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Restoring the Triforium: A Crash-course in City Politics, Art Conservation, Public Outreach, and Historical Research

Posted August 16, 2017 by The Triforium Project

The Triforium Project is a group dedicated to the restoration and revival of an unusual piece of public art in Downtown Los Angeles, The Triforium. Built in 1975, The Triforium was a groundbreaking, technology-driven, interactive musical instrument designed to synchronize light and music in “polyphonoptic" compositions for all to enjoy. Unfortunately, it never quite worked as designed, and suffered a number of technological, financial, and political setbacks over its lifetime. Once a beacon of light, music, and color downtown, it has stood mute and dark for many years.

Because of the large-scale nature of the artwork—six stories!—its interrelated technological components, and the fact that The Triforium is part of the City of Los Angeles' public art collection, progress on restoring the Triforium has not been immediate. This is the nature of the beast.

Still, over the last six months, we've moved from planning conversations to concrete delegations in close partnership with the Department of Cultural Affairs (DCA):

  • DCA is now creating two initial conservator's reports of the Triforium, which we are partially funding with our grant funds, in order to assess the artwork's structural and technological integrity, and the cost of different restoration approaches.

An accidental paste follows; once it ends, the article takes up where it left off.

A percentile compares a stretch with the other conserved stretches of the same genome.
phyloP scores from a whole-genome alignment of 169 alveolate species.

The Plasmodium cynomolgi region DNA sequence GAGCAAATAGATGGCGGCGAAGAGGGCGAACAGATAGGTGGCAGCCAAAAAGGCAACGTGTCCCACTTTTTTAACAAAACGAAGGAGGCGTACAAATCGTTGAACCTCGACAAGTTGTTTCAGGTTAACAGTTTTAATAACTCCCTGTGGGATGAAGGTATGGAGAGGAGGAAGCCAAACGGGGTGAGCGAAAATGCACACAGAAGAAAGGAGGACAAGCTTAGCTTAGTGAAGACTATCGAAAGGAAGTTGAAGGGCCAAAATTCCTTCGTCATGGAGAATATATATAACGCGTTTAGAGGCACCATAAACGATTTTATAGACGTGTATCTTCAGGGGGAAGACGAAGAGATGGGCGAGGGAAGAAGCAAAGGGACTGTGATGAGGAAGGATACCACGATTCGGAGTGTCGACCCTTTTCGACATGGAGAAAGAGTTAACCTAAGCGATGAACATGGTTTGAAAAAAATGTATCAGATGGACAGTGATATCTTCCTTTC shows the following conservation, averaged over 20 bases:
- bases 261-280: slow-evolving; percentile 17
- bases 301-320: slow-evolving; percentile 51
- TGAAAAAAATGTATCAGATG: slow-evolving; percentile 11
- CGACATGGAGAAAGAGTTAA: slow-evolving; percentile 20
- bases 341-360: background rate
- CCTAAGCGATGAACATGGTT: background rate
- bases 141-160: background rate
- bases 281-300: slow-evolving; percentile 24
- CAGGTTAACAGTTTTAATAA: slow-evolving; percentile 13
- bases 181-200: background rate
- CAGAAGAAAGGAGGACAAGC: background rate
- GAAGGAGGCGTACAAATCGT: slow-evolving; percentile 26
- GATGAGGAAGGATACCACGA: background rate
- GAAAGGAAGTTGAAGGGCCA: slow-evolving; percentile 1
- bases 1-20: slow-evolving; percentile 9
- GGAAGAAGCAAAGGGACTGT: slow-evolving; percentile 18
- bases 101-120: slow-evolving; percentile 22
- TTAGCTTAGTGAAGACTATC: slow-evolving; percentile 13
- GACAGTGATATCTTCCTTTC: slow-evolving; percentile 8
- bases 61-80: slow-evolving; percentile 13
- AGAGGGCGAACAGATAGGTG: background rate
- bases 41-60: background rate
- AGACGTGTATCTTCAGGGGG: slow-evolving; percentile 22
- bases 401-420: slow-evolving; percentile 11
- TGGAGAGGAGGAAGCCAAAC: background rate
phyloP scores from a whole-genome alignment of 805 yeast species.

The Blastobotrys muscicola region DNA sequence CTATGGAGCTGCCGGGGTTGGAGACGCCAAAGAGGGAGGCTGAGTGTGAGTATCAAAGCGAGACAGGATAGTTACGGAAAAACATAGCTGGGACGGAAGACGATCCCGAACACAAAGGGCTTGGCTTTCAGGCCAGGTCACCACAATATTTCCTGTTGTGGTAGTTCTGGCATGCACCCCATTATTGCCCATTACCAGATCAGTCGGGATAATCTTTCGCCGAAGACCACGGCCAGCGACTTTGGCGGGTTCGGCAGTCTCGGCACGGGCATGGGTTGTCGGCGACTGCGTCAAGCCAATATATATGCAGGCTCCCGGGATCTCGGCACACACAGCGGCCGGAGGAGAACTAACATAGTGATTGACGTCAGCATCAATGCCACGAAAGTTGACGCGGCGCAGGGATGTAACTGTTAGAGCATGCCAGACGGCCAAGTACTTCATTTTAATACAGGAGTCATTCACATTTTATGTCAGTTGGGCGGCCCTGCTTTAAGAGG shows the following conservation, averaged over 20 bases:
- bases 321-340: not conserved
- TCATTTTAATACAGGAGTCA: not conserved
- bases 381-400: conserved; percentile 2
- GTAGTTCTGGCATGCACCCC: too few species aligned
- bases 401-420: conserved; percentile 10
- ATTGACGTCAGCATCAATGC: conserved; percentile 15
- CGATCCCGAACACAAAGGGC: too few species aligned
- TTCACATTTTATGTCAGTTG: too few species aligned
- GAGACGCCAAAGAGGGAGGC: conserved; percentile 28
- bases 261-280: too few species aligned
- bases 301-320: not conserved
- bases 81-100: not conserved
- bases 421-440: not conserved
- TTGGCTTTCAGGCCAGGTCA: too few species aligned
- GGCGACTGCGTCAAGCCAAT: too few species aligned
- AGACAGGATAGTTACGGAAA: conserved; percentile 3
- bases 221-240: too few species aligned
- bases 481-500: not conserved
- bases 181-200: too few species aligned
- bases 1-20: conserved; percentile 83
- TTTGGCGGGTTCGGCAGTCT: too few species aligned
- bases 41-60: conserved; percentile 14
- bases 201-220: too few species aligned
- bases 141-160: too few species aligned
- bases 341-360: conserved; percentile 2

• While the civic wheels turn, one of the most substantial efforts we've made to support the Department of Cultural Affairs is to systematically digitize huge portions of Triforium artist Joseph Young's paper archive, shared with us by his family. By going through all of Joseph Young's materials and cross-referencing it with press accounts and the technology found in the Control Room, we've been able to put together a chronology of the artwork's life that will be invaluable to the conservator who takes on the final restoration.
  • We've also created a dossier of the archive's most important documents, substantiating our understanding that Joseph Young designed the Triforium to last centuries—and would have been tickled to see its computer system updated with each successive generation.
  • Finally, we created large-format scans of all the Triforium's original blueprints and schematics, which again, will be invaluable to assessing its structural integrity.

While the conservator's report is underway, we have made progress by doubling down on outreach, hosting site visits of the Triforium and its Control Room to interested parties and groups.

  • We've worked with City Council District 14 and the Department of General Services to clean up the Triforium's long-maligned Control Room, clearing it of trash, insects, and dust while installing archival images and information within sight of pedestrians.
  • We've hosted a tour and fundraiser with the Los Angeles Design Festival and created unique Triforium merchandise to raise further funds for the project's long-term goals.
  • We've identified volunteers with expertise in legacy computing, glasswork, and engineering in order to simplify (and save) on future assessments.

The last six months of working towards our goal of a musical, illuminated Triforium have been a crash-course in city politics, art conservation, public outreach, and historical research. Without the support of LA2050, we may well have walked away from this project, feeling daunted by its complex considerations. But the initial support of LA2050 has catalyzed us, legitimized us, and encouraged other funders to get on the Triforium bandwagon. Now the momentum is so great that we can't stop—and we can finally see the Triforium lights on the horizon!

Since January, we've received exciting press coverage that mirrors the excitement and momentum that has built around the Triforium: